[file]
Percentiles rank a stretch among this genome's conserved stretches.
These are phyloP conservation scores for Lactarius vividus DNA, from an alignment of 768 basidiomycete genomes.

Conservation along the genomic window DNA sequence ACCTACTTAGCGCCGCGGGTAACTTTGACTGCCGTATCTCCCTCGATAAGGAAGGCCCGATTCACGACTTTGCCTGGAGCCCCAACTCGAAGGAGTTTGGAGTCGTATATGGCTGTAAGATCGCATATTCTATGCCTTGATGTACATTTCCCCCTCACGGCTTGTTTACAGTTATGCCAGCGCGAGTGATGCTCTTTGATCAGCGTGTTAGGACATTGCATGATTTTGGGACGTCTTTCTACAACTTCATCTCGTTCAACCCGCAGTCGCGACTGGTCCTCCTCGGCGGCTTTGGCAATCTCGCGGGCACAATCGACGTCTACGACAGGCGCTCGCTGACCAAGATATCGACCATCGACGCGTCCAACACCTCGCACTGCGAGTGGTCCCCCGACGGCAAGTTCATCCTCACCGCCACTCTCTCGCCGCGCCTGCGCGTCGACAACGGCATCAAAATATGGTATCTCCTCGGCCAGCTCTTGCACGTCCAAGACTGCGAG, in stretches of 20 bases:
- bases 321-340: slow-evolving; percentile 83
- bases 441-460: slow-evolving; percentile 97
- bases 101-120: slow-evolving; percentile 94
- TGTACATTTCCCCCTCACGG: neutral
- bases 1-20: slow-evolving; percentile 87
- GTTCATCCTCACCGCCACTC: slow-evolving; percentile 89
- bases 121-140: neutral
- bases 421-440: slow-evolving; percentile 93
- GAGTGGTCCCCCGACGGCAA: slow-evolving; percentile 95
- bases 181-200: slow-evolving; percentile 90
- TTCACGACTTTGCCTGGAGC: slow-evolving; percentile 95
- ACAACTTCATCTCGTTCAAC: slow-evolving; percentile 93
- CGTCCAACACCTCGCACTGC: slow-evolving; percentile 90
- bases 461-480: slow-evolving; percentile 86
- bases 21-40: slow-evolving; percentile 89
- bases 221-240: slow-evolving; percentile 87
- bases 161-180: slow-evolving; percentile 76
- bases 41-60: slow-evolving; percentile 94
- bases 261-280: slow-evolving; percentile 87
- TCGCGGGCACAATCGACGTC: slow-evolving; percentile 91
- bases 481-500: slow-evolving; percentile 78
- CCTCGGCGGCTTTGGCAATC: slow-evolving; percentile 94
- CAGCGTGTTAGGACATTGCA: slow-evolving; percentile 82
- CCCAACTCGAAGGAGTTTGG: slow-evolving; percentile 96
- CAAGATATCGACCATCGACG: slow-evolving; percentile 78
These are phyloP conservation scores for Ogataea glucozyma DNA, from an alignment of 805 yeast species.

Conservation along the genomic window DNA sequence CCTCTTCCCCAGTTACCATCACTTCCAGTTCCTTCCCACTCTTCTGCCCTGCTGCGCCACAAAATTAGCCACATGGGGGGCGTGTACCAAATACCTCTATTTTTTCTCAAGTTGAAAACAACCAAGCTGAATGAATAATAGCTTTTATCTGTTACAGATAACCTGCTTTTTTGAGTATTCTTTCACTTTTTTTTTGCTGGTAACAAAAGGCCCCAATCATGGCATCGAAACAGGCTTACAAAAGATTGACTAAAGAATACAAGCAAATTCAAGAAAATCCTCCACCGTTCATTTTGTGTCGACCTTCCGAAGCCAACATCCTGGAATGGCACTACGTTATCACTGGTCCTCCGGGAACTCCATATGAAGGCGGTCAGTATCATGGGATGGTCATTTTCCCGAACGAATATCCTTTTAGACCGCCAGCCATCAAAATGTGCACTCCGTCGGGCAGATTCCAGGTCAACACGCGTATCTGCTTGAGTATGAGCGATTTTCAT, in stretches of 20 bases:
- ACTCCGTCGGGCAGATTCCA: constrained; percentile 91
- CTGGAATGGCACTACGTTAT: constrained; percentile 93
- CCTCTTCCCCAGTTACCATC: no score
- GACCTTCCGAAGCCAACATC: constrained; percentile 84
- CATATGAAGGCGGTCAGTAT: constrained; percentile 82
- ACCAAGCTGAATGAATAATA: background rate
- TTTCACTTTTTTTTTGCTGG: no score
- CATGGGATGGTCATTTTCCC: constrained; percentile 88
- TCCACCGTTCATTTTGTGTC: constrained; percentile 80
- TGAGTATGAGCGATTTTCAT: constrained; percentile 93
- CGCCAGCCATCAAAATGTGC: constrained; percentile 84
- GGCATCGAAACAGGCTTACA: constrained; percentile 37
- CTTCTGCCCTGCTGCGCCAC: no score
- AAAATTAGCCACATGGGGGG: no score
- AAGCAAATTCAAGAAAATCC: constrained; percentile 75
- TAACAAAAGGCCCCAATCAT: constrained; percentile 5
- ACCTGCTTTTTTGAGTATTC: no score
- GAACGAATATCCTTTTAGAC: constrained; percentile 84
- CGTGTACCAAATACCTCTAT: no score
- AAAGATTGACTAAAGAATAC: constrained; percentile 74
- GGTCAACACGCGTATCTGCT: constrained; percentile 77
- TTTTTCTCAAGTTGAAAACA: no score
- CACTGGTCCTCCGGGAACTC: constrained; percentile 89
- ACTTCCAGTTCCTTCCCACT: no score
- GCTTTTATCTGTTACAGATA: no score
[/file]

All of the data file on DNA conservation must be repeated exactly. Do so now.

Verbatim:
Percentiles rank a stretch among this genome's conserved stretches.
These are phyloP conservation scores for Lactarius vividus DNA, from an alignment of 768 basidiomycete genomes.

Conservation along the genomic window DNA sequence ACCTACTTAGCGCCGCGGGTAACTTTGACTGCCGTATCTCCCTCGATAAGGAAGGCCCGATTCACGACTTTGCCTGGAGCCCCAACTCGAAGGAGTTTGGAGTCGTATATGGCTGTAAGATCGCATATTCTATGCCTTGATGTACATTTCCCCCTCACGGCTTGTTTACAGTTATGCCAGCGCGAGTGATGCTCTTTGATCAGCGTGTTAGGACATTGCATGATTTTGGGACGTCTTTCTACAACTTCATCTCGTTCAACCCGCAGTCGCGACTGGTCCTCCTCGGCGGCTTTGGCAATCTCGCGGGCACAATCGACGTCTACGACAGGCGCTCGCTGACCAAGATATCGACCATCGACGCGTCCAACACCTCGCACTGCGAGTGGTCCCCCGACGGCAAGTTCATCCTCACCGCCACTCTCTCGCCGCGCCTGCGCGTCGACAACGGCATCAAAATATGGTATCTCCTCGGCCAGCTCTTGCACGTCCAAGACTGCGAG, in stretches of 20 bases:
- bases 321-340: slow-evolving; percentile 83
- bases 441-460: slow-evolving; percentile 97
- bases 101-120: slow-evolving; percentile 94
- TGTACATTTCCCCCTCACGG: neutral
- bases 1-20: slow-evolving; percentile 87
- GTTCATCCTCACCGCCACTC: slow-evolving; percentile 89
- bases 121-140: neutral
- bases 421-440: slow-evolving; percentile 93
- GAGTGGTCCCCCGACGGCAA: slow-evolving; percentile 95
- bases 181-200: slow-evolving; percentile 90
- TTCACGACTTTGCCTGGAGC: slow-evolving; percentile 95
- ACAACTTCATCTCGTTCAAC: slow-evolving; percentile 93
- CGTCCAACACCTCGCACTGC: slow-evolving; percentile 90
- bases 461-480: slow-evolving; percentile 86
- bases 21-40: slow-evolving; percentile 89
- bases 221-240: slow-evolving; percentile 87
- bases 161-180: slow-evolving; percentile 76
- bases 41-60: slow-evolving; percentile 94
- bases 261-280: slow-evolving; percentile 87
- TCGCGGGCACAATCGACGTC: slow-evolving; percentile 91
- bases 481-500: slow-evolving; percentile 78
- CCTCGGCGGCTTTGGCAATC: slow-evolving; percentile 94
- CAGCGTGTTAGGACATTGCA: slow-evolving; percentile 82
- CCCAACTCGAAGGAGTTTGG: slow-evolving; percentile 96
- CAAGATATCGACCATCGACG: slow-evolving; percentile 78
These are phyloP conservation scores for Ogataea glucozyma DNA, from an alignment of 805 yeast species.

Conservation along the genomic window DNA sequence CCTCTTCCCCAGTTACCATCACTTCCAGTTCCTTCCCACTCTTCTGCCCTGCTGCGCCACAAAATTAGCCACATGGGGGGCGTGTACCAAATACCTCTATTTTTTCTCAAGTTGAAAACAACCAAGCTGAATGAATAATAGCTTTTATCTGTTACAGATAACCTGCTTTTTTGAGTATTCTTTCACTTTTTTTTTGCTGGTAACAAAAGGCCCCAATCATGGCATCGAAACAGGCTTACAAAAGATTGACTAAAGAATACAAGCAAATTCAAGAAAATCCTCCACCGTTCATTTTGTGTCGACCTTCCGAAGCCAACATCCTGGAATGGCACTACGTTATCACTGGTCCTCCGGGAACTCCATATGAAGGCGGTCAGTATCATGGGATGGTCATTTTCCCGAACGAATATCCTTTTAGACCGCCAGCCATCAAAATGTGCACTCCGTCGGGCAGATTCCAGGTCAACACGCGTATCTGCTTGAGTATGAGCGATTTTCAT, in stretches of 20 bases:
- ACTCCGTCGGGCAGATTCCA: constrained; percentile 91
- CTGGAATGGCACTACGTTAT: constrained; percentile 93
- CCTCTTCCCCAGTTACCATC: no score
- GACCTTCCGAAGCCAACATC: constrained; percentile 84
- CATATGAAGGCGGTCAGTAT: constrained; percentile 82
- ACCAAGCTGAATGAATAATA: background rate
- TTTCACTTTTTTTTTGCTGG: no score
- CATGGGATGGTCATTTTCCC: constrained; percentile 88
- TCCACCGTTCATTTTGTGTC: constrained; percentile 80
- TGAGTATGAGCGATTTTCAT: constrained; percentile 93
- CGCCAGCCATCAAAATGTGC: constrained; percentile 84
- GGCATCGAAACAGGCTTACA: constrained; percentile 37
- CTTCTGCCCTGCTGCGCCAC: no score
- AAAATTAGCCACATGGGGGG: no score
- AAGCAAATTCAAGAAAATCC: constrained; percentile 75
- TAACAAAAGGCCCCAATCAT: constrained; percentile 5
- ACCTGCTTTTTTGAGTATTC: no score
- GAACGAATATCCTTTTAGAC: constrained; percentile 84
- CGTGTACCAAATACCTCTAT: no score
- AAAGATTGACTAAAGAATAC: constrained; percentile 74
- GGTCAACACGCGTATCTGCT: constrained; percentile 77
- TTTTTCTCAAGTTGAAAACA: no score
- CACTGGTCCTCCGGGAACTC: constrained; percentile 89
- ACTTCCAGTTCCTTCCCACT: no score
- GCTTTTATCTGTTACAGATA: no score